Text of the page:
Today’s youth culture: restraint, rebellion or rebellion redefined?

Charlotte Jones and Jonny Watts, discuss the changing face of youth culture…

Semiotics seeks to understand how the landscape and culture we live in impacts us subconsciously. A recent talk by a semiotician at our Brand Love client event prompted an interesting question; have the youth of today become the least rebellious generation in living memory? The debate as to whether youthful rebellion has disappeared has dominated our conversations ever since. If we look back it is hard to separate ‘youth’ from a culture of rebellion. Think of the wild disobedience of bikers, mods, rockers, ravers and punks; even the peace-loving hippies of the 60s and 70s were disruptively expressive in their desire for world peace. Compare this to the quinoa devouring youth, scrolling through Instagram after their early morning spin class it does appear that there is more restraint and less rebellion. Alternatively, it could be that the form rebellion takes has actually changed.

Focusing on music for a moment, nowadays, we struggle to think of any anarchic musicians and the most untamed image in the music industry is Ed Sheeran’s hair. Today artists can appear to sound quite similar (aka‘dull’), producing music that seeks to pacify more than rouse. With so many artists today being marketing entities with 360 degree accountability to the brands they promote, the fear of a PR controversy has had a real influence on authenticity.

There has also been a notable behavioural change among youth. An altered focus on health and wellbeing has redefined for many what is considered cool and aspirational. It has now become more of a status symbol to ‘brag’ about how often you’ve gone to the gym or how much kale you’ve eaten, rather than how wasted you were and what trouble you got into. You can see this change exhibited in the number of nightclubs that have shut down and the amount of alcohol being consumed. In 1998, 71% of 16 to 24 year-olds said they’d had a few drinks that week – today it is 48%.[1] It seems there is more interest in staying in to binge-watch the latest series on Netflix than binging on alcohol – sober is the new drunk. And it’s even cooler to make sure your online presence reflects this (often faux) wholesome lifestyle choice. This, coupled with growing up during the financial crash and, more recently the hike in tuition fees, has led to the latest generation to think more about the future, rather than simply living for the now. It’s easy to forget that the youth of today is also the post 9/11 generation that witnessed marches against the Iraq war fall on deaf ears, Brexit voted in by a predominantly older generation and the election of Trump. I saw a quote on a pub board the other day that summarised this feeling of disenchantment perfectly:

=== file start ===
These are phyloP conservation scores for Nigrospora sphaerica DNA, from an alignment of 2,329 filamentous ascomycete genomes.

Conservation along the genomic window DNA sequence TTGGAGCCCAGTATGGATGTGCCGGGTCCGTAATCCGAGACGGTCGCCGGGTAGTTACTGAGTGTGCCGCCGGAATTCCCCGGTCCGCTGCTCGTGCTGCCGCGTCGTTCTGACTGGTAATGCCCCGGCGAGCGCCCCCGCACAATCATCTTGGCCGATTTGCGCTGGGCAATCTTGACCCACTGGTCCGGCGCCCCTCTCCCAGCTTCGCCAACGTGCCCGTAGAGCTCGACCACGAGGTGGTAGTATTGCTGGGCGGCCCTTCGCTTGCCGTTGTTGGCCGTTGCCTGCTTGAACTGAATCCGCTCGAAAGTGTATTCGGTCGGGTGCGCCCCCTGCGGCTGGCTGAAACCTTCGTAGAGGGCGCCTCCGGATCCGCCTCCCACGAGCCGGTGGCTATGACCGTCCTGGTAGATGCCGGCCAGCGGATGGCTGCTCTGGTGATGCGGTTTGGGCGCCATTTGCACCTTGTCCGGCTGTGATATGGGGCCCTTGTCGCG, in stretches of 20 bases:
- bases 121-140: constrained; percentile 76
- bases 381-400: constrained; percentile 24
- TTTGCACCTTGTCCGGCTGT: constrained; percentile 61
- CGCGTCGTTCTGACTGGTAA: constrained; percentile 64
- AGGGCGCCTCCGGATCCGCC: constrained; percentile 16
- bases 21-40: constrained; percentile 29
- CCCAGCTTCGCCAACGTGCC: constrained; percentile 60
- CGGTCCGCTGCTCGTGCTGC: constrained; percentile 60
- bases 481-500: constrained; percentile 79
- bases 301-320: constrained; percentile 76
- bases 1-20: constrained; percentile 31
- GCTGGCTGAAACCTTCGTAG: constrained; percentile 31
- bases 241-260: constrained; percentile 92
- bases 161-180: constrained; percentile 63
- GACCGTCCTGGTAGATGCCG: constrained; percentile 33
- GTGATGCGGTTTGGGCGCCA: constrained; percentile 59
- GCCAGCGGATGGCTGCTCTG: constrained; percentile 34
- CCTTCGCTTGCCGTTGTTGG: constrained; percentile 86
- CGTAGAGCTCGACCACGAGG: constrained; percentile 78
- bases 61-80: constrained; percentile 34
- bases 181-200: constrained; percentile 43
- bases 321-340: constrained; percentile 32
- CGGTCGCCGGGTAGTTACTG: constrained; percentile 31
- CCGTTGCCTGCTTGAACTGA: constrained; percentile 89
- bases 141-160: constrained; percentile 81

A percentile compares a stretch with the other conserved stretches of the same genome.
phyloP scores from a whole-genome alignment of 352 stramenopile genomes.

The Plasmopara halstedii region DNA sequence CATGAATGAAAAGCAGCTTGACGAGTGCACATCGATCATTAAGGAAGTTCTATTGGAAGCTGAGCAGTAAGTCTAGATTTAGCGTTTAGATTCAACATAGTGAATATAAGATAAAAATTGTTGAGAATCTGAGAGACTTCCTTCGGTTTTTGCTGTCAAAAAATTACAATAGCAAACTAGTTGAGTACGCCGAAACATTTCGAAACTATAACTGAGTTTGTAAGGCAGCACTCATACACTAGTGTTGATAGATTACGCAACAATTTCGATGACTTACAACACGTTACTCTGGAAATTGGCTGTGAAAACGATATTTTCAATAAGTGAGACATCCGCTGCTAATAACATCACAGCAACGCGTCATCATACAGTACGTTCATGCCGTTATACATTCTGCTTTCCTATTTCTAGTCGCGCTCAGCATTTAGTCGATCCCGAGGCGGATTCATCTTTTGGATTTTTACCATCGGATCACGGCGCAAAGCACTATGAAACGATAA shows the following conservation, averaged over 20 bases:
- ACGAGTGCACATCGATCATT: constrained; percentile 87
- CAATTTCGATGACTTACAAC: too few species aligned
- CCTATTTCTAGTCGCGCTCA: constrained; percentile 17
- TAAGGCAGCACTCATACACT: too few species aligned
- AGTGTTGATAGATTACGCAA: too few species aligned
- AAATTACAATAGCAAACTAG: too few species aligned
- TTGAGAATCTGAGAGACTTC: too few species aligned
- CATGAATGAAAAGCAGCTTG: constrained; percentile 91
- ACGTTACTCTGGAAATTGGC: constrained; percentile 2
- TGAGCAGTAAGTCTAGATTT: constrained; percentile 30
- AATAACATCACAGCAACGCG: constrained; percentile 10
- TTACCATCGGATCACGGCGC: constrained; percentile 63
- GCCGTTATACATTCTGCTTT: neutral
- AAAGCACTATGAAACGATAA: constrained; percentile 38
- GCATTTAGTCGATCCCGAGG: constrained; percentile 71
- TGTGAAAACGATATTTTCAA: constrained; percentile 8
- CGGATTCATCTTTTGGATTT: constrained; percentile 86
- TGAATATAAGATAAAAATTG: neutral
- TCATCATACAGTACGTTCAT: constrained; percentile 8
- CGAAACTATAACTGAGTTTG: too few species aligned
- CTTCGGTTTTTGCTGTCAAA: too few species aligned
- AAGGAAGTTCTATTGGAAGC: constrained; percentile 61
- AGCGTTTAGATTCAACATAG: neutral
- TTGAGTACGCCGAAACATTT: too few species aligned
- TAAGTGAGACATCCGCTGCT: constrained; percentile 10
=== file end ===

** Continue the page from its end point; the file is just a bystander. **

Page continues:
“Remember when we cried as kids and our parents said “I’ll give you something to cry about”? We thought we’d be sent to our room, but instead they destroyed the housing market, quadrupled university tuition fees, melted the ice caps and voted brexit.”

Given the times they grew up in it is perhaps unsurprising that 16-24 year olds have the potential to be disenfranchised with how effective protesting is and as a result less outwardly rebellious in traditional ways. It can be argued that the proliferation of social media has had the most damaging impact on the physical signs of traditional rebellion by moving it into an often unseen online context. Unseen, and more often than not unheeded, rants into the social media ‘echo chamber’ can negatively appear to some to merely offer a hollow sense of rebellious achievement to ‘keyboard warriors’.  However, it is equally easy to think of the internet as an empowered platform for debate, enabling all voices to be heard and that this may be a clue to the shift in the definition of ‘rebellion’ today. If we think of recent scandals and the role of the internet: the United Airlines video, Ryan Lochte at the Olympics – there is perhaps a recognition that the internet has become infinitely more powerful than the picket line and burning oil drum combo. Companies now have entire departments set up ready to trawl social media and respond to any customer complaint.

If we look even further, we can see that cyber-crime is quickly becoming a stigma attached to youth. The National Crime Agency recently released a report where the average age for those carrying out computer-based crime was just 17! Compared to drug offences where the average age was 37 and financial crimes, 39.[2] Softer forms of rebellious cyber-crime such as piracy and illegal streaming are ‘the norm’ among the next generation who no longer care about the distinction between paid-for video on-demand services and sites such as Putlocker and set-top boxes like Kodi. To the majority of 16-24 year olds, the internet represents opportunity and on it many identify themselves as ‘ghosts’ not having to adhere to societal norms and regulations[3]. From a cultural point of view, it is perhaps easier therefore to argue therefore that rebellion itself is being redefined.

[1]content.digital.nhs.uk/webfiles/publications/003_Health_Lifestyles/Alcohol_2012/Statistics_on_Alcohol_England_2012.pdf

[2] http://www.bbc.co.uk/news/technology-39654092

[3] http://www.c21media.net/perspective/the-new-pirates